Often your easiest, if not only, way of contacting former commanders and peers is through military email. So as you wind down your service, spend a few extra hours at work tracking down the best references and asking them if they would speak to possible employers for you.
Also, make sure you have all the data you need: current work phone number, current position and/or title, and current work address. Ask if they’re getting ready to PCS (or PCA). Social media makes staying in touch easier, so it’s a good idea to become ‘friends’ with references on social media. If you’re applying for a job a year or two after transition, you can then easily figure out where they are and update your information.
5. Let your references know what to say about you.
This is most applicable when it comes to written references. In a conversation, a civilian employer will likely ask directed questions in order to assess your qualifications. But if your prospective employer is only going to read references, you don’t want too much military terminology to make your application confusing, which may make the employer pass on to the next person who has more readable references.
When you ask for a written reference, tell the writer what you need upfront so you won’t have to ask for a second draft (awkward, when they’re doing something nice for you) or end up stuck with a reference you can’t use.
One technique is to write a list of qualifications to emphasize, and send that to your reference via email as an outline of the reference you want them to write. In some cases, as when you ask for a recommendation from a senior officer or SNCO, you should just go ahead and write your own reference and send it to them in an editable computer document. This is actually a big help because they have limited time to spend on a transitioning veteran and they probably don’t know what you need them to say. Let them know your intentions by saying something like, “to save you time, I wrote a basic reference that you can edit if that’s more convenient.” They’ll either use what you wrote, or make sure what they write emphasizes the right qualifications.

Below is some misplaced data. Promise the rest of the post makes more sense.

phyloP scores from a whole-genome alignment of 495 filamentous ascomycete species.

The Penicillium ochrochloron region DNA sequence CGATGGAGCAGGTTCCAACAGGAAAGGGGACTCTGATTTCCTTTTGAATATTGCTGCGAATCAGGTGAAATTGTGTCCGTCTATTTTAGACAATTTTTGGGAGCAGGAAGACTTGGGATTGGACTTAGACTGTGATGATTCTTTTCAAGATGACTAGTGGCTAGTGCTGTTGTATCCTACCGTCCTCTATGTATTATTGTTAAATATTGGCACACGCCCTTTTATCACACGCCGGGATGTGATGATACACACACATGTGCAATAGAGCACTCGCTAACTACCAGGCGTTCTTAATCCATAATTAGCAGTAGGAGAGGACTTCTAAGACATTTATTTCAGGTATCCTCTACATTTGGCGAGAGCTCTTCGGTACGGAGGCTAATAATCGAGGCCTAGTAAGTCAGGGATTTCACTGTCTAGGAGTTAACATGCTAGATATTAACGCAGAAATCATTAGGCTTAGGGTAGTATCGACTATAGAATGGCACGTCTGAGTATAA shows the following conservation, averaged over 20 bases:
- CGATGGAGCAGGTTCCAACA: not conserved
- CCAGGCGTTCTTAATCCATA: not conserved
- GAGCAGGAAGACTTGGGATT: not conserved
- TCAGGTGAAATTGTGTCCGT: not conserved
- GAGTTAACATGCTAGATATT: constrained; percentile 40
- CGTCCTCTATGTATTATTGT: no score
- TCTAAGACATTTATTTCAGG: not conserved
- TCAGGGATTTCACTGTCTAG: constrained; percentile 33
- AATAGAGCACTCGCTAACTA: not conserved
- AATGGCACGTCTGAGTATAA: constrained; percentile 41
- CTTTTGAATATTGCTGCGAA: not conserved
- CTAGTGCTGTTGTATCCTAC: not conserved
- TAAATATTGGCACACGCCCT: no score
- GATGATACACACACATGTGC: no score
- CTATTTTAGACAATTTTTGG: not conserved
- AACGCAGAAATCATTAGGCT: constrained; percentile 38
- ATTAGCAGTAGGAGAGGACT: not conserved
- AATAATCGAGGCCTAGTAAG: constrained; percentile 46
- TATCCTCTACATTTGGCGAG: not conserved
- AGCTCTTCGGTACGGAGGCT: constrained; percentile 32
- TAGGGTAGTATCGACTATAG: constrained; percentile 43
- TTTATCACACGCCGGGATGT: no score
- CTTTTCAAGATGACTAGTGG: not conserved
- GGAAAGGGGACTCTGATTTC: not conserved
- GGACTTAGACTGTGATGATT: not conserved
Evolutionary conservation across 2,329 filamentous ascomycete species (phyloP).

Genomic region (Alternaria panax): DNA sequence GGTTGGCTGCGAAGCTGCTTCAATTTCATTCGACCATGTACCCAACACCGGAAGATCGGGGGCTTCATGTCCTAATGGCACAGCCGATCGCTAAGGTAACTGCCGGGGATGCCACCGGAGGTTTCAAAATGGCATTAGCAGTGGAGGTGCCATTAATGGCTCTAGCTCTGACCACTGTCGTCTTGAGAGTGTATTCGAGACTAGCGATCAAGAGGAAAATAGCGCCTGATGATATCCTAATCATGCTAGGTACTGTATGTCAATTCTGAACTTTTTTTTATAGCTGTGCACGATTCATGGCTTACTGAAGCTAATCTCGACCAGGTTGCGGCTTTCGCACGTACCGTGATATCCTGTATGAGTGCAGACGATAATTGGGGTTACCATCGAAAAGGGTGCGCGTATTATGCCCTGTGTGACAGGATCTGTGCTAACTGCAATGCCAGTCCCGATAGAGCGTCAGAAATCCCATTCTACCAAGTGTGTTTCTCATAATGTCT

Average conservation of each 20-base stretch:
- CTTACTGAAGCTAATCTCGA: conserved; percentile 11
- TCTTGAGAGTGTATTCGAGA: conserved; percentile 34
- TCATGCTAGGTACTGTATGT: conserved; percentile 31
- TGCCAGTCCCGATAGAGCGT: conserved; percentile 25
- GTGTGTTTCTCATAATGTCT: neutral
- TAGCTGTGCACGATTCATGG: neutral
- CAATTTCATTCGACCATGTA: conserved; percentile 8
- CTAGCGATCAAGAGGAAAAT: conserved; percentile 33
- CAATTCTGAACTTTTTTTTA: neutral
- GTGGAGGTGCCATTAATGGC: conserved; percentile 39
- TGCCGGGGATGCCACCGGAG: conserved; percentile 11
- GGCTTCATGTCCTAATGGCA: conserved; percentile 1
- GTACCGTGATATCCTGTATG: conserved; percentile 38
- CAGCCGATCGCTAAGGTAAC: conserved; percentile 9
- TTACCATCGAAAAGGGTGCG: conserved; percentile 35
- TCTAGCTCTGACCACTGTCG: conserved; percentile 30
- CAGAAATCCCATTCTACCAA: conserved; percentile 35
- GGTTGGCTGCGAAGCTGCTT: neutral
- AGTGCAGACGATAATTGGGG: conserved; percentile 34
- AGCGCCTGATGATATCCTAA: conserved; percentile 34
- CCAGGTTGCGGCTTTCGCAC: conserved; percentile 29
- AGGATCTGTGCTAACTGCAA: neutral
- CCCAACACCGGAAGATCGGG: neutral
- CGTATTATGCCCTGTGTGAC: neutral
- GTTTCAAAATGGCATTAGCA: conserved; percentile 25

6. Warn your references if they’re going to be called.
If you get an idea that a prospective employer is going to call one of your references, let that reference know. Also, use the “requirements” section of the job posting to tell them what the employer will ask. Don’t expect your reference to do research on your behalf, either–he/she should have to go to the job posting to figure out how to make you look like the right candidate. And don’t be afraid to ask you references to talk about certain things: “if you can, please tell the employer about XYZ event” is a legitimate request and helps your reference recall your shared history.
Veterans are usually reluctant to seek references because in the military, there’s a culture of letting your performance speak for itself. Asking someone else to say nice things about you, or (horror!) writing nice things about yourself and asking someone to say them, smacks of self-promotion. But realize that the rules have changed: your prospective employers need information about you; and your references may not know how to communicate that. So prepare your references carefully, courteously, and tactfully.